Fred continued his education and graduated from high school, but he also took night classes to learn the technical skills related to building and construction. He labored hard, often like a work animal — literally — as stories are told of how he hauled lumber up muddy roads when the workhorses were unable to make the climb. And he taught himself how to build—first just simple garages, and later, the construction of houses and apartment buildings.
By the time he married Mary Anne MacLeod and started a family in the 1930s, Fred was already a successful real estate developer. He financed his younger brother John’s education all the way through a Ph.D. from MIT. John would go on to become one of the greatest inventors and physicists of the twentieth century and was given honors by King George VI, Harry Truman, and Ronald Reagan.
When Donald Trump was born in 1946, Fred was considered one of the greatest residential property developers in New York. When he died in 1999, his New York Times obituary called him the “Postwar Master Builder of Housing for Middle Class” for having built and managed over 20,000 residences throughout the city.
But here’s the remarkable thing. Fred would have been an ambitious, hardworking man even without the personal tragedy of losing his father. But would he have started so early? Would he have been as driven and efficient in learning new skills if his dad had still been alive to provide for the family? And two decades later, would he have found himself in the same social circles that led him to meet and wed Mary Anne?
I don’t think so. I believe it was the tragic death of Frederick that occurred one hundred years ago today that thrust Fred Trump down a different path than he otherwise would have known. And it was the economic freedom available in our great nation that offered him the chance to make something of himself. Eventually, when the current polarized politics cools down, historians will “discover” and write about these two great Americans.
I have a very similar family story, although the colorful background details differ. My family has lived in Virginia since the 1600s, and in 1834 they purchased a large farm on the northeastern slopes of what is now Liberty University.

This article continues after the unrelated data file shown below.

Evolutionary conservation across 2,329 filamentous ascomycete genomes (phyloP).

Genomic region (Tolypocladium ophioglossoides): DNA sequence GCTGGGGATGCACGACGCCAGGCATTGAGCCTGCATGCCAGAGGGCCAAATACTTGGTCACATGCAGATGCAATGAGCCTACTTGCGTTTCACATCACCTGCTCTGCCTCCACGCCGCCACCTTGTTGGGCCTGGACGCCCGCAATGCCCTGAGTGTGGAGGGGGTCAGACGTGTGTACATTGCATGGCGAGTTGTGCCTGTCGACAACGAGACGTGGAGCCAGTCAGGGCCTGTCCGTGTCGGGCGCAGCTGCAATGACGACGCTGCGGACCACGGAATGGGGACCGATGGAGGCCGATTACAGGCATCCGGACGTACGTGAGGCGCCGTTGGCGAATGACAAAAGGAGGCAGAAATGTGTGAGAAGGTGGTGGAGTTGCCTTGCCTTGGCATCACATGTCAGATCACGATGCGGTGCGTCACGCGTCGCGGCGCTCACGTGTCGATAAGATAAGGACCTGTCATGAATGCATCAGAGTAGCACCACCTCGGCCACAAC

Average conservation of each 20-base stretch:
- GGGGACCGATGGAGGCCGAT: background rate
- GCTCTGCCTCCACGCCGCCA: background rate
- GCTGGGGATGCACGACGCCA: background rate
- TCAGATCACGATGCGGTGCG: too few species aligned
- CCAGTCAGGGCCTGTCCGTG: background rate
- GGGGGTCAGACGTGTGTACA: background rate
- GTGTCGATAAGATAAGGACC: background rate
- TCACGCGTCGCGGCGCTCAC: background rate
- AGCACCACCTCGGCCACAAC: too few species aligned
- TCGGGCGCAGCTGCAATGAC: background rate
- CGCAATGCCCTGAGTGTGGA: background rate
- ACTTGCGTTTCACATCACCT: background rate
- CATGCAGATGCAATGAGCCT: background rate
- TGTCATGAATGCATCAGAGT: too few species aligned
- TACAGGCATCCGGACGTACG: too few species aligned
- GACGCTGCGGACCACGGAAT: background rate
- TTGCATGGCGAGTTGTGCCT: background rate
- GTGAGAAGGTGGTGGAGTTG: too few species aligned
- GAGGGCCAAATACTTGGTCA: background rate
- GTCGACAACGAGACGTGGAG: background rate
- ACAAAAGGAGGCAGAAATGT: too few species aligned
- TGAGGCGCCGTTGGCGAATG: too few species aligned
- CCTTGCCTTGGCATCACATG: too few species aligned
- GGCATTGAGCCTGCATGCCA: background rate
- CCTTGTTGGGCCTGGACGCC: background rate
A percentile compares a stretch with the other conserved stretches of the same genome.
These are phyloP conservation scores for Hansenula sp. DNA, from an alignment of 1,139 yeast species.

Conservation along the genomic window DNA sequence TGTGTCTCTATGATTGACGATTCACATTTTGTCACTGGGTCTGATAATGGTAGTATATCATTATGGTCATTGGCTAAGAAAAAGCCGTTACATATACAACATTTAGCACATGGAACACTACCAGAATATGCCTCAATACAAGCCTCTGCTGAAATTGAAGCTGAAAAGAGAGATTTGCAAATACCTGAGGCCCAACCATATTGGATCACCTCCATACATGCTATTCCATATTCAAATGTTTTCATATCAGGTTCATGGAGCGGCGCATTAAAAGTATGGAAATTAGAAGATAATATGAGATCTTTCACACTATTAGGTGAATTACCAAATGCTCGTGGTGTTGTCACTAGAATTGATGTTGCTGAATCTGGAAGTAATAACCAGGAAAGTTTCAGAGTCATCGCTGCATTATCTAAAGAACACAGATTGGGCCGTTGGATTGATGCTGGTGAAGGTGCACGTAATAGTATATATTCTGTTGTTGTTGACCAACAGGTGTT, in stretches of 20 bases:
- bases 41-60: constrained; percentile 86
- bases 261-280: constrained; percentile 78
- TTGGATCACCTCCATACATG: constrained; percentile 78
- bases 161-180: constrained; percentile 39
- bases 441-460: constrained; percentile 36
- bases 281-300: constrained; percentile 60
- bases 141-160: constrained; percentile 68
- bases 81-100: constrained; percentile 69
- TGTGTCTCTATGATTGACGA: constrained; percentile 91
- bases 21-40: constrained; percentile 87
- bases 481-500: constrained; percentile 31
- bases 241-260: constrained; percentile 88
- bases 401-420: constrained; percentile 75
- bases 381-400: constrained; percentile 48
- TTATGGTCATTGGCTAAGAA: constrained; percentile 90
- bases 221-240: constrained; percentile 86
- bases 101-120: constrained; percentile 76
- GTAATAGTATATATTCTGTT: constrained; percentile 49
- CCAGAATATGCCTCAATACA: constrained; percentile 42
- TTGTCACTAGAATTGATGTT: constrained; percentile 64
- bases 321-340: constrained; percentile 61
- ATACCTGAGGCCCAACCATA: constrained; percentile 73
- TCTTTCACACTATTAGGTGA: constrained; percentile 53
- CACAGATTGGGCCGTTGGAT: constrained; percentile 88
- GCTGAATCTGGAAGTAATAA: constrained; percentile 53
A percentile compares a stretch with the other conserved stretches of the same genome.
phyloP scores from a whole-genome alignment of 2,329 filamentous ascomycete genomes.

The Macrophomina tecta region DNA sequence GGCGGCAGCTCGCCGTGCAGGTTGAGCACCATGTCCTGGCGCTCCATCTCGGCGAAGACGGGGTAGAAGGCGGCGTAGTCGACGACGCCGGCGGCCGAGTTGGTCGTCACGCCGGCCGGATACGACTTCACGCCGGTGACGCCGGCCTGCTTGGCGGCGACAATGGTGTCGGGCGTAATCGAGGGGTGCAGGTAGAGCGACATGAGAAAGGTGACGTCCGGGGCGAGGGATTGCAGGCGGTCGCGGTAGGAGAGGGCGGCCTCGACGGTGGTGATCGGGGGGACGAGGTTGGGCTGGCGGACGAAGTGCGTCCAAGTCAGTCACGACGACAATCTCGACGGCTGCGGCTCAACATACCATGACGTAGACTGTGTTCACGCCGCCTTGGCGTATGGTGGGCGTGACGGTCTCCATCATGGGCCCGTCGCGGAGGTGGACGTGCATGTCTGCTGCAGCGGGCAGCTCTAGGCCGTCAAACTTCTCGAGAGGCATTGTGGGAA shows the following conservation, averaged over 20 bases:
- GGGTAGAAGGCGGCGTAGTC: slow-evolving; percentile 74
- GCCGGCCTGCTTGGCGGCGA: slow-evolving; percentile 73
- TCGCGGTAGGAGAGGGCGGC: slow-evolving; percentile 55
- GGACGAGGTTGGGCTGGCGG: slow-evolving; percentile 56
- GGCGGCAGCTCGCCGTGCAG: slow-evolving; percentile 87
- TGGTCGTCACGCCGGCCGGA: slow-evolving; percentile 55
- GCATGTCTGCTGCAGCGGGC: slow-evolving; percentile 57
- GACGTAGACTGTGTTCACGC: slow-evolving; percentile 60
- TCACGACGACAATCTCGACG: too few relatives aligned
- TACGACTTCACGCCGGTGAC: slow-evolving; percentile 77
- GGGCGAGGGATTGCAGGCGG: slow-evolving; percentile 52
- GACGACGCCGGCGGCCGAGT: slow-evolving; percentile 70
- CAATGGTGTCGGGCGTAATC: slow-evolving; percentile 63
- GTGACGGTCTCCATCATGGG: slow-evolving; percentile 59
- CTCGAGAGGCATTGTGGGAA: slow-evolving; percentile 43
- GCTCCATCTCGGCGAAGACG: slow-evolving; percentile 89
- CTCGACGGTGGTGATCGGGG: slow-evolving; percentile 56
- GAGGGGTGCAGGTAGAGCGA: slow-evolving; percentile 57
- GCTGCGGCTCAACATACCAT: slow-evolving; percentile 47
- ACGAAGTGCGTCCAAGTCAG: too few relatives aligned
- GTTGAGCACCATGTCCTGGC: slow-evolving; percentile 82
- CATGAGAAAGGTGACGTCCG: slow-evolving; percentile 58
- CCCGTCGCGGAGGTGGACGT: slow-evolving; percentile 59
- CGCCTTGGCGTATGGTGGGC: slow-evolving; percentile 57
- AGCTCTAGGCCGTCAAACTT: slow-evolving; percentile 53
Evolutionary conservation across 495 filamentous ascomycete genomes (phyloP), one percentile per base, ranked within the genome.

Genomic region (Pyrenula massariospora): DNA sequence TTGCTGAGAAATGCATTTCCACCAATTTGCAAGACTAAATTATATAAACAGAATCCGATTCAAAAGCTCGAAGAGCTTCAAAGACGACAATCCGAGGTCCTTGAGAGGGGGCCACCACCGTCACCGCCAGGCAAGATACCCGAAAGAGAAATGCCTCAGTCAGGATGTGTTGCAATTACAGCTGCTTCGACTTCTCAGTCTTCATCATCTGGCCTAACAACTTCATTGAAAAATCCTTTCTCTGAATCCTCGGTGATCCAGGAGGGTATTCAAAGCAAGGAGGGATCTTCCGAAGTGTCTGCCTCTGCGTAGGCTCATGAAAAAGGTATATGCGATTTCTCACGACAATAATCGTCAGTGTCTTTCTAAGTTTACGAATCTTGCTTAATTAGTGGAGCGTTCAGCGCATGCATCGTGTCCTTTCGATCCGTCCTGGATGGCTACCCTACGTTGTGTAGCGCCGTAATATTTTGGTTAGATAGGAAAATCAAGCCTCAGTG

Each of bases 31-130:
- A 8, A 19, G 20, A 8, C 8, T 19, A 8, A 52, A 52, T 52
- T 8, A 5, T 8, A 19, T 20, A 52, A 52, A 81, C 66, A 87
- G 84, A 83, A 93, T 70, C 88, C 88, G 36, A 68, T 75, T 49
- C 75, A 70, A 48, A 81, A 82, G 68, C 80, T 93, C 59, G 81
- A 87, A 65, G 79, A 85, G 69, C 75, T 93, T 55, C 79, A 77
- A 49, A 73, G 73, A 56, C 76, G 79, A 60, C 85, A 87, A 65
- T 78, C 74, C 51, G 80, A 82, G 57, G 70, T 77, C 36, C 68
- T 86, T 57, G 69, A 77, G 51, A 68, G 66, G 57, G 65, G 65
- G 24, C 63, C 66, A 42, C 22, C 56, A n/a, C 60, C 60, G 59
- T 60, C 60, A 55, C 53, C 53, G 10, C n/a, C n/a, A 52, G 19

Most of my famous father’s childhood experiences were full of joy and adventure. But 70 years ago this fall, my grandfather Carey died at the relatively young age of 55 when my dad was just 15 years old. And though my dad was not left impoverished (my grandfather had been a successful entrepreneur: bus lines, gas stations, hotels, and an upscale nightclub), when you lose a parent in adolescence, your carefree life comes to a crashing halt.
But 17 years before his own death, my grandfather experienced tragic sorrow twice in the same year. First, his 10-year-old daughter died when her appendix burst. It probably didn’t have to end that way, but the doctor had misdiagnosed her illness until it was too late.
Then, six months later, my grandfather Carey shot and killed in self-defense his younger brother who came at him in a drunken rage over a misunderstanding. Grandfather never got over the events of that night, and as a result, he turned heavily to the alcohol that led to his early death.
As he was dying, 70 years ago this summer, a friend of my grandfather visited him and told him once again the Gospel of Jesus Christ. After a lifetime of unbelief and running from religion, he found a loving God in the end and called on Christ in faith and repentance.
But here’s the remarkable thing from my family’s story. In response to the sorrow of losing their daughter, my grandfather Carey and my grandmother Virginia decided to bring another child into the world — though they were now almost 40. She miscarried, bringing more sorrow. But then she conceived twins and brought my dad and uncle into the world.
So in a very real and literal sense, my father would not have been born had his parents not experienced deep pain. And, of course, that means that I would not have been born, nor would the institution that I now lead have come into existence.
As I reminded our twenty thousand graduates at Liberty University’s recent Commencement service, the Bible tells us: “Weeping may last for a night, but joy comes in the morning.”
Donald Trump and I share this in common: Our fathers and grandfathers were amazing entrepreneurs who created buildings, businesses, and institutions (and their wives were women of noble character and strength). And both of our fathers learned firsthand two important lessons about life. First, it’s in the personal trials and tragedies of one’s life where character, virtue, and fortitude are most formed. Second, a nation with political and economic freedom offers the greatest opportunity for prosperity.
Because these principles are true in every generation, it is up to each one of us to apply them in our own life and community. As Jesus said, “To whom much has been given, much will be expected.”
Note: This article originally appeared here at Newsmax.com.[/vc_column_text][/vc_column][/vc_row]